He speaks fluent Portuguese, having lived in the Amazon region of Brazil for two years.

You can find out more about Jeff on his website – www.jeffzentnerbooks.com

Or why not follow him on twitter – @jeffzentner


Blog Tour

You can catch up with this fab blog tour and see the whole playlist at the following stops!


A huge thank you to Jeff for a fab post which held so much emotion in one paragraph it made me cry and to Harriet at Andersen for asking me to host, having me part of this wonderful tour and without realising gave me the post that I really needed to read!

Have you read Goodbye Days?  What did you think?  How you would spend your Goodbye Day with a loved one?   I would love to hear from you!  Why not leave a comment using the reply button at the top of this review or tweet me on twitter using @chelleytoy!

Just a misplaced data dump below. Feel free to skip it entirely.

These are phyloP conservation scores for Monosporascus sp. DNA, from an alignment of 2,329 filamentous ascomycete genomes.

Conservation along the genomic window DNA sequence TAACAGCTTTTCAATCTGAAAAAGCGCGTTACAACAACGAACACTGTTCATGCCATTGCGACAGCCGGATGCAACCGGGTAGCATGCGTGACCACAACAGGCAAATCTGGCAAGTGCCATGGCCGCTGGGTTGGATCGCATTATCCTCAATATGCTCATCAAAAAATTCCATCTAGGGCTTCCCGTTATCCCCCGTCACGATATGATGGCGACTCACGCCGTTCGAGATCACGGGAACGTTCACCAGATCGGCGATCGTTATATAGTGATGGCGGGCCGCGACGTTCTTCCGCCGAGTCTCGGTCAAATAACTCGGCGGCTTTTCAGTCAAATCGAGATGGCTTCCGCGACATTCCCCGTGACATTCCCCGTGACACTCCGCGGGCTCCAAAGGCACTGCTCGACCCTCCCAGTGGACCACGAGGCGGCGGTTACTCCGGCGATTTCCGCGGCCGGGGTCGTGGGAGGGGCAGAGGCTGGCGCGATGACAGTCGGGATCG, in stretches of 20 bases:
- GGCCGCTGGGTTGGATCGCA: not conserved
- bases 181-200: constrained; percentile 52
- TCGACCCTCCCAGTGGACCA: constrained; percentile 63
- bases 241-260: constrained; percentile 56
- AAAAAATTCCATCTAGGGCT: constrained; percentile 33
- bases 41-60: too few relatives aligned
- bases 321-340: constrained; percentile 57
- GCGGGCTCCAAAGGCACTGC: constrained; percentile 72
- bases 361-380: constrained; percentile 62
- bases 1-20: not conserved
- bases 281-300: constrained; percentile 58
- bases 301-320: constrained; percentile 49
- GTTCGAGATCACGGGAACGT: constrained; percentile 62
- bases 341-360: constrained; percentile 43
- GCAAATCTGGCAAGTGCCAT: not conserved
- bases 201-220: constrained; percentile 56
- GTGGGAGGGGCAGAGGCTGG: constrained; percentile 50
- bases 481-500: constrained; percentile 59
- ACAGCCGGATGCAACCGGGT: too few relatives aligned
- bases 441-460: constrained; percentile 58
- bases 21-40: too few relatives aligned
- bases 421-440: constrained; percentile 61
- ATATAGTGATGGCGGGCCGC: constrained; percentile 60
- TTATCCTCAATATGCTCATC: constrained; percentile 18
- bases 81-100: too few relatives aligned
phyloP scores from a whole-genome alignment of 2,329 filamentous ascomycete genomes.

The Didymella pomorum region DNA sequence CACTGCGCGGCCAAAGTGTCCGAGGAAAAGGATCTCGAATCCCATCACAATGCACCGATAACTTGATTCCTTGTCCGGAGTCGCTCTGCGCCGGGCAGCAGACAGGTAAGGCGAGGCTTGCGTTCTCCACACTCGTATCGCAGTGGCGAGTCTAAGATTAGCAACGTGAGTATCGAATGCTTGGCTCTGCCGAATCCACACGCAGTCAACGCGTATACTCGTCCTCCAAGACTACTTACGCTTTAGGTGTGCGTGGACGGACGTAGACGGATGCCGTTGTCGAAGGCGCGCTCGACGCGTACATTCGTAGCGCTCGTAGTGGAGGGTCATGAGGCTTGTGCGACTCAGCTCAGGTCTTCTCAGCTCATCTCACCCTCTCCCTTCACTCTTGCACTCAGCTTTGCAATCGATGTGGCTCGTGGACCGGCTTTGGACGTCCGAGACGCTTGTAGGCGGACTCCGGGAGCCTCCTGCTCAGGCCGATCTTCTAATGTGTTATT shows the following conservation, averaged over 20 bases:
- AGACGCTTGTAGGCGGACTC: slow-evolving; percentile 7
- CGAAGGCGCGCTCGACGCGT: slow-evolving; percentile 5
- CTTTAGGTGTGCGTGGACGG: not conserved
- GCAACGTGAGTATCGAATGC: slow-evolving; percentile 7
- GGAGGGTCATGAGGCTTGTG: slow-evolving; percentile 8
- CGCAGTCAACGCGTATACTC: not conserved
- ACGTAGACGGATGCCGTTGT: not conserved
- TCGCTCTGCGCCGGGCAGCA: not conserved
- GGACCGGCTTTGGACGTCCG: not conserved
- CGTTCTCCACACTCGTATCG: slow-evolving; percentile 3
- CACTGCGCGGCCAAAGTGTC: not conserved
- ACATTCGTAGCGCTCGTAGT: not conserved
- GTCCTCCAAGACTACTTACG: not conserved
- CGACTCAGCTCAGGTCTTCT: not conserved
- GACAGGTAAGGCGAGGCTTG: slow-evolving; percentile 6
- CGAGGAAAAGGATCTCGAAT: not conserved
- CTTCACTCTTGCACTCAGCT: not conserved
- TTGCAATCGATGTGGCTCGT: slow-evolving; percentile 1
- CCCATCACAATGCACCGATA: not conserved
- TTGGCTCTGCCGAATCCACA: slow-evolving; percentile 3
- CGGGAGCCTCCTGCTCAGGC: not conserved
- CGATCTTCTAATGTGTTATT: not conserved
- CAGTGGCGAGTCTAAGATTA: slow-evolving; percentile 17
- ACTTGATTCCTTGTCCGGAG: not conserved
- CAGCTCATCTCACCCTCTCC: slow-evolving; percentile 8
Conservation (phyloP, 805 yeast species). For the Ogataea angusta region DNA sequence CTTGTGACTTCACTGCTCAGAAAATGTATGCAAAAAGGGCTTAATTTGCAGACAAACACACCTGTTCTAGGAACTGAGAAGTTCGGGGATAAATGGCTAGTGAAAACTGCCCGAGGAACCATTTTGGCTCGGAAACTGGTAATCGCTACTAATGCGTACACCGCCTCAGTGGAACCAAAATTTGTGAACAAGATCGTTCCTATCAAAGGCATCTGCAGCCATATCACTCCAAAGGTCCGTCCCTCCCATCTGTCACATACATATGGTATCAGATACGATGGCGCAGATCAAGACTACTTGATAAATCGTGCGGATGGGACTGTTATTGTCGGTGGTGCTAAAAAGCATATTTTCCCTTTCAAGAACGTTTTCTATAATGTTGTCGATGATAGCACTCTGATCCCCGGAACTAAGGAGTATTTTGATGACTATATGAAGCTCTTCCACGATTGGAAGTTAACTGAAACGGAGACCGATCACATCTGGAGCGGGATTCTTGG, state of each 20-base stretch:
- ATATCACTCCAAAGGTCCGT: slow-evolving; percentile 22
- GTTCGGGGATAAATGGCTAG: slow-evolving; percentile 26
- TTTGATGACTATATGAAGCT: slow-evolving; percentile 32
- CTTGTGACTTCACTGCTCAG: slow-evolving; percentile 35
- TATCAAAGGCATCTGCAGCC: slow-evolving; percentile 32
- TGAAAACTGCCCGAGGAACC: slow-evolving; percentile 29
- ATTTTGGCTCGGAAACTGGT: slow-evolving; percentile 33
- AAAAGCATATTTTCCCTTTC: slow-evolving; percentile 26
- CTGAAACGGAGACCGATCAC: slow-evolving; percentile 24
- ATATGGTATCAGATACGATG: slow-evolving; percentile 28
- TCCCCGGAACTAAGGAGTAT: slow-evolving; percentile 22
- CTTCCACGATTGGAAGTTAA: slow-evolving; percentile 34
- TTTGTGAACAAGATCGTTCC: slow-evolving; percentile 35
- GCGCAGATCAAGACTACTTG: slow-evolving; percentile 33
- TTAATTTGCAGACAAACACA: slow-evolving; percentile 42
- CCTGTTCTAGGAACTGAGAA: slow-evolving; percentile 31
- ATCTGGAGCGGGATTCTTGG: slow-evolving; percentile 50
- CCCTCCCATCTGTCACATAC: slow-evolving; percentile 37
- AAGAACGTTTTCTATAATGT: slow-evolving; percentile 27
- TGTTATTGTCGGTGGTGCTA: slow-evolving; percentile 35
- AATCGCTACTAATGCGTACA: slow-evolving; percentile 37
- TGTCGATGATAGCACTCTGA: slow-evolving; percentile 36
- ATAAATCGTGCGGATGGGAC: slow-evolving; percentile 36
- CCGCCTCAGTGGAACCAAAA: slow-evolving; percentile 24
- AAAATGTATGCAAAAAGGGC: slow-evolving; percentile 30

Happy Reading!

Spotlight – Orbiting Jupiter by Gary D. Schmidt


Early in 2016 I was contacted by Harriet from Andersen about a book.  Her email was filled with so much love that I simply said yes to a copy immediately.  That book was this book.  It completely took me by surprise and moved me to tears and it ended up featuring on my fave books of 2016 list.

Orbiting Jupiter was released in hardback on 31st December 2015 and now, on the 2nd March 2017, it’s being released in a gorgeous paperback so I wanted to shine the spotlight on it today!

I also have a little treat in store in celebration!